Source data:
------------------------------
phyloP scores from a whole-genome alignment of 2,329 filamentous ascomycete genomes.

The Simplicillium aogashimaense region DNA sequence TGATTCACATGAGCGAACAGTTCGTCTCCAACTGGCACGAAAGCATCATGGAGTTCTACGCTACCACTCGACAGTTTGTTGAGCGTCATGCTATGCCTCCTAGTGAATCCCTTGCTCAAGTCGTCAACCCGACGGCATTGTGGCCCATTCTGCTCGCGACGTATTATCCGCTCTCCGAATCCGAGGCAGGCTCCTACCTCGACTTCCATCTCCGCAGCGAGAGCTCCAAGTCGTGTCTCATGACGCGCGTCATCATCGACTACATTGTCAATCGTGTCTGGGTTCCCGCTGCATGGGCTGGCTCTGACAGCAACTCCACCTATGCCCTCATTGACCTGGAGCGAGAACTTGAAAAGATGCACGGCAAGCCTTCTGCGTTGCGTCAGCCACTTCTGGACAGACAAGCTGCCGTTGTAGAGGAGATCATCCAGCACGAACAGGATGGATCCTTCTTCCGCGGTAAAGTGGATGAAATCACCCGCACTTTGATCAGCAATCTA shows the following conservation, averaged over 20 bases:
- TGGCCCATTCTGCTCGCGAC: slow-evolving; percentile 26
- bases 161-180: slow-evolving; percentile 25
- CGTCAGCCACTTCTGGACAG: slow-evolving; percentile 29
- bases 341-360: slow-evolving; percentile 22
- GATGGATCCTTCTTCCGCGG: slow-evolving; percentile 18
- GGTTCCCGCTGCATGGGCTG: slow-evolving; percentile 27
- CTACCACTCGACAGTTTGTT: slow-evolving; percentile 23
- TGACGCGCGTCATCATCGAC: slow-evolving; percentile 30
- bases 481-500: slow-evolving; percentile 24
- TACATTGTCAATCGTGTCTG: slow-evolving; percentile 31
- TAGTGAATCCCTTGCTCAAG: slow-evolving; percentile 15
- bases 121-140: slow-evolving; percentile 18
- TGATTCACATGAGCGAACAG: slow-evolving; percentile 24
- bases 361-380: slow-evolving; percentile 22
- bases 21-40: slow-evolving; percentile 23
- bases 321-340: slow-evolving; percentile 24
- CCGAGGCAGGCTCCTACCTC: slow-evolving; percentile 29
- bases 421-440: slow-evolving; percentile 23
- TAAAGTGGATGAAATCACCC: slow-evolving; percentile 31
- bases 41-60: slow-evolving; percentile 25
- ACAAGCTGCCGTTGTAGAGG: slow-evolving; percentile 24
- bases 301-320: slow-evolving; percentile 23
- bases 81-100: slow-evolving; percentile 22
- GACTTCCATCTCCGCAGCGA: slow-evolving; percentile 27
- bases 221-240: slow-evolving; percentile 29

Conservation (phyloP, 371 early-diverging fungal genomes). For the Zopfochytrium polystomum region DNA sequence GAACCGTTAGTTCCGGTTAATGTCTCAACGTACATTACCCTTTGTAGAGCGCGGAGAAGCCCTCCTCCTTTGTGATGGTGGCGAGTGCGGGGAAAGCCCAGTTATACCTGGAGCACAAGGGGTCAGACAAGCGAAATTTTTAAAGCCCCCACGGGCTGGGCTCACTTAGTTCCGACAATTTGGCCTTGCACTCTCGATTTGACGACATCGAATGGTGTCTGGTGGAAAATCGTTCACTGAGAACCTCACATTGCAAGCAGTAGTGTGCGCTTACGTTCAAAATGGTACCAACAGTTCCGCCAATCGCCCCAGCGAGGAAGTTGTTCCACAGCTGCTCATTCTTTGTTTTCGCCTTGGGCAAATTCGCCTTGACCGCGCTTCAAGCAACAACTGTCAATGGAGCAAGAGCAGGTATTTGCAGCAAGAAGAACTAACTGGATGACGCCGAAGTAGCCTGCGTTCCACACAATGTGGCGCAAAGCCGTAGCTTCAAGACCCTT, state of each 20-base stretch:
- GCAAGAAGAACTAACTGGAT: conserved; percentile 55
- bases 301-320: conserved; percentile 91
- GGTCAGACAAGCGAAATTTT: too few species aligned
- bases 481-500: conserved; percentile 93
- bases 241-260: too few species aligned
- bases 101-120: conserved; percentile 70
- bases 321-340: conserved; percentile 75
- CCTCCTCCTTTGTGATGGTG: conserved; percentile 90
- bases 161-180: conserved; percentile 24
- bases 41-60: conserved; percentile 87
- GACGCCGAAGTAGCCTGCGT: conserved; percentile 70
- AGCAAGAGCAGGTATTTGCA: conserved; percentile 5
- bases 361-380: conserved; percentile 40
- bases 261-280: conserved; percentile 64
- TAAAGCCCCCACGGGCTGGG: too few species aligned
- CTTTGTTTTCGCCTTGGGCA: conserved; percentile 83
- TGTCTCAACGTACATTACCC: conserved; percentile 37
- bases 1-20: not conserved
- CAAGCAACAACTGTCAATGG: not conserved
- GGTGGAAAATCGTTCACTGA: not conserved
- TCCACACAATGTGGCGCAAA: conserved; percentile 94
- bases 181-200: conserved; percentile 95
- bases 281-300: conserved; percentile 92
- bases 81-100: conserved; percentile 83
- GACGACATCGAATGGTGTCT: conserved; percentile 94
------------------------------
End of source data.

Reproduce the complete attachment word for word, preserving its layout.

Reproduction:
phyloP scores from a whole-genome alignment of 2,329 filamentous ascomycete genomes.

The Simplicillium aogashimaense region DNA sequence TGATTCACATGAGCGAACAGTTCGTCTCCAACTGGCACGAAAGCATCATGGAGTTCTACGCTACCACTCGACAGTTTGTTGAGCGTCATGCTATGCCTCCTAGTGAATCCCTTGCTCAAGTCGTCAACCCGACGGCATTGTGGCCCATTCTGCTCGCGACGTATTATCCGCTCTCCGAATCCGAGGCAGGCTCCTACCTCGACTTCCATCTCCGCAGCGAGAGCTCCAAGTCGTGTCTCATGACGCGCGTCATCATCGACTACATTGTCAATCGTGTCTGGGTTCCCGCTGCATGGGCTGGCTCTGACAGCAACTCCACCTATGCCCTCATTGACCTGGAGCGAGAACTTGAAAAGATGCACGGCAAGCCTTCTGCGTTGCGTCAGCCACTTCTGGACAGACAAGCTGCCGTTGTAGAGGAGATCATCCAGCACGAACAGGATGGATCCTTCTTCCGCGGTAAAGTGGATGAAATCACCCGCACTTTGATCAGCAATCTA shows the following conservation, averaged over 20 bases:
- TGGCCCATTCTGCTCGCGAC: slow-evolving; percentile 26
- bases 161-180: slow-evolving; percentile 25
- CGTCAGCCACTTCTGGACAG: slow-evolving; percentile 29
- bases 341-360: slow-evolving; percentile 22
- GATGGATCCTTCTTCCGCGG: slow-evolving; percentile 18
- GGTTCCCGCTGCATGGGCTG: slow-evolving; percentile 27
- CTACCACTCGACAGTTTGTT: slow-evolving; percentile 23
- TGACGCGCGTCATCATCGAC: slow-evolving; percentile 30
- bases 481-500: slow-evolving; percentile 24
- TACATTGTCAATCGTGTCTG: slow-evolving; percentile 31
- TAGTGAATCCCTTGCTCAAG: slow-evolving; percentile 15
- bases 121-140: slow-evolving; percentile 18
- TGATTCACATGAGCGAACAG: slow-evolving; percentile 24
- bases 361-380: slow-evolving; percentile 22
- bases 21-40: slow-evolving; percentile 23
- bases 321-340: slow-evolving; percentile 24
- CCGAGGCAGGCTCCTACCTC: slow-evolving; percentile 29
- bases 421-440: slow-evolving; percentile 23
- TAAAGTGGATGAAATCACCC: slow-evolving; percentile 31
- bases 41-60: slow-evolving; percentile 25
- ACAAGCTGCCGTTGTAGAGG: slow-evolving; percentile 24
- bases 301-320: slow-evolving; percentile 23
- bases 81-100: slow-evolving; percentile 22
- GACTTCCATCTCCGCAGCGA: slow-evolving; percentile 27
- bases 221-240: slow-evolving; percentile 29

Conservation (phyloP, 371 early-diverging fungal genomes). For the Zopfochytrium polystomum region DNA sequence GAACCGTTAGTTCCGGTTAATGTCTCAACGTACATTACCCTTTGTAGAGCGCGGAGAAGCCCTCCTCCTTTGTGATGGTGGCGAGTGCGGGGAAAGCCCAGTTATACCTGGAGCACAAGGGGTCAGACAAGCGAAATTTTTAAAGCCCCCACGGGCTGGGCTCACTTAGTTCCGACAATTTGGCCTTGCACTCTCGATTTGACGACATCGAATGGTGTCTGGTGGAAAATCGTTCACTGAGAACCTCACATTGCAAGCAGTAGTGTGCGCTTACGTTCAAAATGGTACCAACAGTTCCGCCAATCGCCCCAGCGAGGAAGTTGTTCCACAGCTGCTCATTCTTTGTTTTCGCCTTGGGCAAATTCGCCTTGACCGCGCTTCAAGCAACAACTGTCAATGGAGCAAGAGCAGGTATTTGCAGCAAGAAGAACTAACTGGATGACGCCGAAGTAGCCTGCGTTCCACACAATGTGGCGCAAAGCCGTAGCTTCAAGACCCTT, state of each 20-base stretch:
- GCAAGAAGAACTAACTGGAT: conserved; percentile 55
- bases 301-320: conserved; percentile 91
- GGTCAGACAAGCGAAATTTT: too few species aligned
- bases 481-500: conserved; percentile 93
- bases 241-260: too few species aligned
- bases 101-120: conserved; percentile 70
- bases 321-340: conserved; percentile 75
- CCTCCTCCTTTGTGATGGTG: conserved; percentile 90
- bases 161-180: conserved; percentile 24
- bases 41-60: conserved; percentile 87
- GACGCCGAAGTAGCCTGCGT: conserved; percentile 70
- AGCAAGAGCAGGTATTTGCA: conserved; percentile 5
- bases 361-380: conserved; percentile 40
- bases 261-280: conserved; percentile 64
- TAAAGCCCCCACGGGCTGGG: too few species aligned
- CTTTGTTTTCGCCTTGGGCA: conserved; percentile 83
- TGTCTCAACGTACATTACCC: conserved; percentile 37
- bases 1-20: not conserved
- CAAGCAACAACTGTCAATGG: not conserved
- GGTGGAAAATCGTTCACTGA: not conserved
- TCCACACAATGTGGCGCAAA: conserved; percentile 94
- bases 181-200: conserved; percentile 95
- bases 281-300: conserved; percentile 92
- bases 81-100: conserved; percentile 83
- GACGACATCGAATGGTGTCT: conserved; percentile 94